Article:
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Monday, May 29, 2006

"What Makes The Da Vinci Code Anti-Catholic" by Deal W. Hudson

A reader of the Window wrote asking me to explain why I found The Da Vinci Code anti-Catholic. That's a fair question, since as she pointed out, I didn't supply any examples.

Anyone doubting my word can consult the film's co-producer, John Calley. He told The New York Times (9/7/2005) that the movie was "conservatively anti-Catholic" but not "destructively so."

I wonder if Mr. Calley sought any expert opinions on what would be destructive to the Church, or if he considered himself qualified to make that call. Why did he reject the request for a disclaimer at the beginning of the film, if he was concerned about its possibly being destructive? It's widely known that many of Dan Brown's readers believe his claim that the book is based upon "historical evidence."

Since Calley is a former chairman of Sony Pictures Entertainment, it's safe to assume that other Sony executives are fully aware of the film's assault on the reputation of the Catholic Church. Peter Boyer has written a fascinating account in The New Yorker (5/22/06) of how Sony's marketing department tried to head off conservative Christian criticism of the film. "(Hollywood Heresy: Marketing 'The Da Vinci Code' to Christians").

Boyer chronicles Sony's attempt to inoculate itself against a Christian backlash by creating a web site for Christians to debate whether Jesus was married to Mary Magdalene; whether they begat children; and whether the Church has hidden this secret ever since.

It's a sad day when Christian scholars get sucked into a scam like this just to be associated with Hollywood.

Sony has not been deterred by the worldwide protest against the film. Why should it? Since The Da Vinci Code is already a financial, though not critical success, Sony has announced its intention of filming more of Dan Brown's novels. Angels and Demons, his 2000 anti-Catholic rant on the subject of science, is already under development.

Bill Donohue, president of the Catholic League for Human Rights, told me, "What would have happened if Calley had said his movie was 'conservatively' anti-Semitic or African-American? Do you think the film would have ever seen the light of day?"

Donohue has been the most visible Catholic leader making the case against The Da Vinci Code. I asked him to describe the difference between a film that is critical of the Church and one that is anti-Catholic.

"Disagreement with the Church is fine, but when it becomes disdain or disparagement, you have crossed the line."

Donohue used the example of the 1994 movie Priest. "In that film all five priests are dysfunctional, and their dysfunction is directly connected to their ministry, meaning the Church has created their dysfunction. You never meet a normal priest!"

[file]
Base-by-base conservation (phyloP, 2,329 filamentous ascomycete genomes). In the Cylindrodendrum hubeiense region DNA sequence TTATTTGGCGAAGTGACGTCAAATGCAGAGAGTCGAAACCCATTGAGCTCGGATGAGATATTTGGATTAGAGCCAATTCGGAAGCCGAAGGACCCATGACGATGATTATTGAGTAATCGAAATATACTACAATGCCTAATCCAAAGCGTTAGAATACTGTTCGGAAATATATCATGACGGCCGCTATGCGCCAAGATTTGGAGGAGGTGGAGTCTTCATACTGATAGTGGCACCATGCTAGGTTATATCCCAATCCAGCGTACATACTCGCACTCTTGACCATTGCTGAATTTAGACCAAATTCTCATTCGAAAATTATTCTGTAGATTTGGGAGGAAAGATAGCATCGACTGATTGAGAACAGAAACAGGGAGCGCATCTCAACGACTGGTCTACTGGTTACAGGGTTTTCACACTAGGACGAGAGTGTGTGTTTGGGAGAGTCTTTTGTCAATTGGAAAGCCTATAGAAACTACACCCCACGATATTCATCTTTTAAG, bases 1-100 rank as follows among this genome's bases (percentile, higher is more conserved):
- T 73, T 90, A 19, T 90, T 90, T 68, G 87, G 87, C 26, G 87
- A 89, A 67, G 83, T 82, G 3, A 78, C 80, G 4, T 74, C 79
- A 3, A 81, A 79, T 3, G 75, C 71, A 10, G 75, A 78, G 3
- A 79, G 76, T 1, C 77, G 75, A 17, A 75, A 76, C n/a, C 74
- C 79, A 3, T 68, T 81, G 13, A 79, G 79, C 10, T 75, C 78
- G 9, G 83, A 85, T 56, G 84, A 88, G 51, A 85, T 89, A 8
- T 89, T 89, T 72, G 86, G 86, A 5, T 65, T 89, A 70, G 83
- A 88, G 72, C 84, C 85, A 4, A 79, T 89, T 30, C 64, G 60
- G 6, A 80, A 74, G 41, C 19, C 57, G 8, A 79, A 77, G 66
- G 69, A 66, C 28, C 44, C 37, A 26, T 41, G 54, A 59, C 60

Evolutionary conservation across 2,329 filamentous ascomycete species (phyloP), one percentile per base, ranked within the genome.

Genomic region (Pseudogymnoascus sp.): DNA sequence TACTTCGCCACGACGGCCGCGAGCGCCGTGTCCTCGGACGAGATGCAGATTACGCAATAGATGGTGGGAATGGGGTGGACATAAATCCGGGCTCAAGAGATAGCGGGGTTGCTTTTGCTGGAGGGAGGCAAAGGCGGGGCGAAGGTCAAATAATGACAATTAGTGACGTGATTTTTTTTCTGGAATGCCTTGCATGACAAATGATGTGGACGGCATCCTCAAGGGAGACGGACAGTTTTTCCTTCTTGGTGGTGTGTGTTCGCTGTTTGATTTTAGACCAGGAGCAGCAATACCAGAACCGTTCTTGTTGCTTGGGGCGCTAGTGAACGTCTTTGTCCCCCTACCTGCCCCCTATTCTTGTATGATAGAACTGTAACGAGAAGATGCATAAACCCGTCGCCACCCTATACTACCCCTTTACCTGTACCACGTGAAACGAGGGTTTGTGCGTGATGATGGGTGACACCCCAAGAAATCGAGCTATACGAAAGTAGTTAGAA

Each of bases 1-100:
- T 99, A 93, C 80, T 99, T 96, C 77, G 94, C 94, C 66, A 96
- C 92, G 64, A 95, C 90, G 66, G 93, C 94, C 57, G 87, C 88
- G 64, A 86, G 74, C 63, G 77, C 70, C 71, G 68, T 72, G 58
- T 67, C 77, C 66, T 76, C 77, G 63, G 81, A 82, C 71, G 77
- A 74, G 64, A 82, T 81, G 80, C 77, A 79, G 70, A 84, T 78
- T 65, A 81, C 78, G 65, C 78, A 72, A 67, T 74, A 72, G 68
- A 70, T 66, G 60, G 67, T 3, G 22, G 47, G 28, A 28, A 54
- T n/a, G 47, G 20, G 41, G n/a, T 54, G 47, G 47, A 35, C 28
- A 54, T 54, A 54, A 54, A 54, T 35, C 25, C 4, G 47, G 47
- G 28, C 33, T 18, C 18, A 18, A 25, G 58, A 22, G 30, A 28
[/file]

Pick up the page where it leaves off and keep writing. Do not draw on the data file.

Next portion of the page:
He also said, "There is nothing anti-Catholic about good humor that is not designed to insult but to make people laugh. Mel Brooks, for example, puts forth good old American humor, no one is singled out, and there is no meanness. We all need to laugh at ourselves."

The key to recognizing how anti-Catholicism works in this country is seeing the "sweeping generalizations that would never be used with any other group."

The Da Vinci Code fulfills all of Donohue's main criteria: It represents the institution of the Church as corrupt from the top down. From Bishop Aringarosa (Alfred Molina) to the self-flagellating Opus Dei "monk" Silas (Paul Bettany), there are no admirable representatives of the Church. (There are no "monks" in Opus Dei as Peter Boyer points out.)

The effort to bring the film industry to some recognition of anti-Catholicism is not about censorship, but awareness. Many of those producers and artists making films are either blind to the bias that pervades their community or don't feel obliged to constrain themselves.

As Terry Teachout, drama critic of The Wall Street Journal, informed me, "It's been my experience that any mention of Catholicism in a contemporary work of art, given the current climate of elite opinion, is more than likely to be anti-Catholic."

There was a time when the Church condemned films and tried to keep them from public viewing. The Catholic Legion of Decency, established by the U.S. bishops in 1933, was established for "the purification of the cinema." Its list of condemned films includes one of the most powerful evocations of the Christian faith made in Hollywood, Strange Cargo (1940) starring Clark Gable and Joan Crawford and directed by Frank Borzage, a Catholic. (For a list see the Wikipedia entry).

The pendulum has swung the other way with a vengeance. The film community effectively seeks to censor the Church with a steady barrage of distortion and falsity. Perhaps they will learn that their caricatures of the Church, such as Priest and The Da Vinci Code, simply create bad art, and that will give them pause.

The Window is published by the Morley Institute for Church & Culture.

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